My Day by Eleanor Roosevelt

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NEW YORK, Thursday—I was much impressed last night by the way in which the Rochester Youth Council had organized its evening meeting. There must have been at least 3,600 people filling every seat of the big auditorium, even in the top gallery, and by far the majority of them were young people.

That their own high school chorus sang most beautifully, the cantata, "I Am An American," was doubtless an attraction, but they listened to a report on the work of the committee and two lengthy speeches. For young people to spend a long evening at a meeting, when there is a great deal for them to do in these war time days, shows an interest in their responsibilities for the present and the future, which is very encouraging.

In addition, it shows a valuable ability to organize. I think a feeling of unity of purpose is also beginning to develop between old and young. In this meeting there were included all the youth-serving agencies, which meant that the actual youth organizations had as advisers the adult leaders of many agencies dealing with youth. I think a growing joint effort is going to enrich and strengthen the work of all organizations.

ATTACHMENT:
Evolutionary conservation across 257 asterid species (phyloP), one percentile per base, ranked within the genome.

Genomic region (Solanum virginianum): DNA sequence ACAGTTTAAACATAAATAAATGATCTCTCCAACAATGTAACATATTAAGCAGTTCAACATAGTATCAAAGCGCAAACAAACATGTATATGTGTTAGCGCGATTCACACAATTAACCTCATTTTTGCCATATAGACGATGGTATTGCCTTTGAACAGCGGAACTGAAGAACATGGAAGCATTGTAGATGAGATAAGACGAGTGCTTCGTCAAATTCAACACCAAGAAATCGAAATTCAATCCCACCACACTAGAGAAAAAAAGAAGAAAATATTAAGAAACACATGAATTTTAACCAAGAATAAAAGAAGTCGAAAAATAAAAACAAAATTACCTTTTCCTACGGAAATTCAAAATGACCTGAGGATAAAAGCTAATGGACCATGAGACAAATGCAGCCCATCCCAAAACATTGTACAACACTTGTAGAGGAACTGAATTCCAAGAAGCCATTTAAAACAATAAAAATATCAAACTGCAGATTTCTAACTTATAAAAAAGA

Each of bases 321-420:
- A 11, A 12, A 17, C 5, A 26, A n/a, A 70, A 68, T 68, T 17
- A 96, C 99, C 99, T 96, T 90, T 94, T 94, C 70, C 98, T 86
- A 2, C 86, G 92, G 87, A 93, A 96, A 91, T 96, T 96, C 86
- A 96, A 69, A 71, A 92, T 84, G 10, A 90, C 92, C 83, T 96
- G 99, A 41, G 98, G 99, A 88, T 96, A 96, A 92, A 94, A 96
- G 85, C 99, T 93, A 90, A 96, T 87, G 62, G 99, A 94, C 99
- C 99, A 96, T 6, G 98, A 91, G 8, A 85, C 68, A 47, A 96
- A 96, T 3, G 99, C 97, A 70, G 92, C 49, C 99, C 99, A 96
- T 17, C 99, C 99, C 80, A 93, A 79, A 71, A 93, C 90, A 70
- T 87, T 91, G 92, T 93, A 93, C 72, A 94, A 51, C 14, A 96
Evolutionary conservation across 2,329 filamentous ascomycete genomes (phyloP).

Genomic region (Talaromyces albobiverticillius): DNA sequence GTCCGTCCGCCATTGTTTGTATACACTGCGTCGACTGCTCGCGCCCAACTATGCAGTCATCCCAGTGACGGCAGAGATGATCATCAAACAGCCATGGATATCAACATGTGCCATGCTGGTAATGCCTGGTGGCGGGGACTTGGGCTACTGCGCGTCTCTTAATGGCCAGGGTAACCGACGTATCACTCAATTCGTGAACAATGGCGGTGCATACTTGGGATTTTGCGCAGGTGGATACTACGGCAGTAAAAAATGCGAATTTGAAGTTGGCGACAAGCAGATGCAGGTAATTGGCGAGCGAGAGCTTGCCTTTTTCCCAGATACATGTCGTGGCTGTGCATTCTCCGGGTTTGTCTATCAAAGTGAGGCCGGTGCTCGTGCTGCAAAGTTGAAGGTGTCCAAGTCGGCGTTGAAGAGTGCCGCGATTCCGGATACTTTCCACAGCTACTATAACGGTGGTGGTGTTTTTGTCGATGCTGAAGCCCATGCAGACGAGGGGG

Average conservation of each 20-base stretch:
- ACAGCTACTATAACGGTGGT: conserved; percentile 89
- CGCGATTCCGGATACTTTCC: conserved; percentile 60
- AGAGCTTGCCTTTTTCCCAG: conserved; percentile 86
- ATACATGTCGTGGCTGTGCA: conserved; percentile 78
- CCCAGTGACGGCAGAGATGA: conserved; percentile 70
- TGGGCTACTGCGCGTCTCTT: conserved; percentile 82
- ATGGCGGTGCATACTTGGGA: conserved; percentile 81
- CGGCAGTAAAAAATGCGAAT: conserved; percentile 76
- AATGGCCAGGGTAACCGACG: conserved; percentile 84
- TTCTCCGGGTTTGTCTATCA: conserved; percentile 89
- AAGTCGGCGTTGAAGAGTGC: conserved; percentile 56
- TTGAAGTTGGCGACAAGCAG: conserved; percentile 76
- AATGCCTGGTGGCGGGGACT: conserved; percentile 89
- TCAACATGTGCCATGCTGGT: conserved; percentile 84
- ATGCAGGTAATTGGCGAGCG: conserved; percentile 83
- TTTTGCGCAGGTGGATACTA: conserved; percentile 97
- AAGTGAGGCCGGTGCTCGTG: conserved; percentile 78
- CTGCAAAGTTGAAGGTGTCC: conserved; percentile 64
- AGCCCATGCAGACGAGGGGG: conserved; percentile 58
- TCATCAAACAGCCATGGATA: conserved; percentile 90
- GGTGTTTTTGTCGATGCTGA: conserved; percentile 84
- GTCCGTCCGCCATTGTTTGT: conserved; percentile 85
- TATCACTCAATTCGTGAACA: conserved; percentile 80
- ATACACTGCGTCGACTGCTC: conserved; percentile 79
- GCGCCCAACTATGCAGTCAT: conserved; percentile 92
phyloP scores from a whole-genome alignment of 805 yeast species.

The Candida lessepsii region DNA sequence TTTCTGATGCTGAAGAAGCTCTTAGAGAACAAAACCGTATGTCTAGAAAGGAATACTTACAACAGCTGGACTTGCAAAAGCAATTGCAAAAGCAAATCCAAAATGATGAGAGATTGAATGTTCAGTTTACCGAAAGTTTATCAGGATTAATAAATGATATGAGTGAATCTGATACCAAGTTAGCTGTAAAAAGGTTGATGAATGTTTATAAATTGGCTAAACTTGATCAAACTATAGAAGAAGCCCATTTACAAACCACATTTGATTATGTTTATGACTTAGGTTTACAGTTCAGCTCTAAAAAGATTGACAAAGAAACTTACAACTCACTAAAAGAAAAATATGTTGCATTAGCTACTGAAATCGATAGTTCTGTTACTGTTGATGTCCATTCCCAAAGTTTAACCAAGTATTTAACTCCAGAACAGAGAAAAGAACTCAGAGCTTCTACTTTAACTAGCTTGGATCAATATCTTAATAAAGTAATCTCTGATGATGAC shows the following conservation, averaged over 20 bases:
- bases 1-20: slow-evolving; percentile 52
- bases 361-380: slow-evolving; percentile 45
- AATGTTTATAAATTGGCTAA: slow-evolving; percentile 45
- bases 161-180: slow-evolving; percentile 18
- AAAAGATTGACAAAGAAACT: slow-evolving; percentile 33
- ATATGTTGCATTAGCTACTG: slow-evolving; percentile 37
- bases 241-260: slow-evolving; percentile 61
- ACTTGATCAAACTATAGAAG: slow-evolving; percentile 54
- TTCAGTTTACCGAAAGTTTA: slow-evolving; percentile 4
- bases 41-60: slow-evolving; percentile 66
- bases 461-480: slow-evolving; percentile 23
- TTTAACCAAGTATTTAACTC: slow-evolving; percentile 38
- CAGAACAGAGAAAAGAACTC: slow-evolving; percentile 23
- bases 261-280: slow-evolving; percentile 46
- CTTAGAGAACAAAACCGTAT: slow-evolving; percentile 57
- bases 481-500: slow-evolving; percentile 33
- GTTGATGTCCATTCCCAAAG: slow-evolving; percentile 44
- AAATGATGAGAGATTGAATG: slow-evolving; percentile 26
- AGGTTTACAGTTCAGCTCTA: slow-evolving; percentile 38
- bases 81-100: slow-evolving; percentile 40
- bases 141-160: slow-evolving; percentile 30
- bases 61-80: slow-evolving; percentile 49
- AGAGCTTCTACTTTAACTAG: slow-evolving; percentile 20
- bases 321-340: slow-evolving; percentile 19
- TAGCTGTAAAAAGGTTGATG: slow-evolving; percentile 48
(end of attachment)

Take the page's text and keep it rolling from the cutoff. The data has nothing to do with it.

After the meeting was over, Miss Hildur Coon and I had a little time to talk quietly with President and Mrs. Valentine in the library of the beautiful Eastman house. At midnight President Valentine put us on our train, which was already a half hour late and so did not reach New York City this morning until after 8:00 o'clock.

This morning I have seen Mr. Wilbur Phillips, who is anxious to try a plan which he worked out in Cincinnati and in other communities. It gives the consumer an opportunity for organization, which perhaps may be valuable. I do not feel able to judge it, but I hope that people with more experience will go into it, for it seems to me consumers are little organized in this country and, therefore, obtain comparatively little recognition.

To be sure, all of us are both producers and consumers, but we are so much better organized as producers, that, perhaps, we should think of ourselves more frequently as consumers. The women who spend so much of the family income should be more vocal and active in consumer organizations.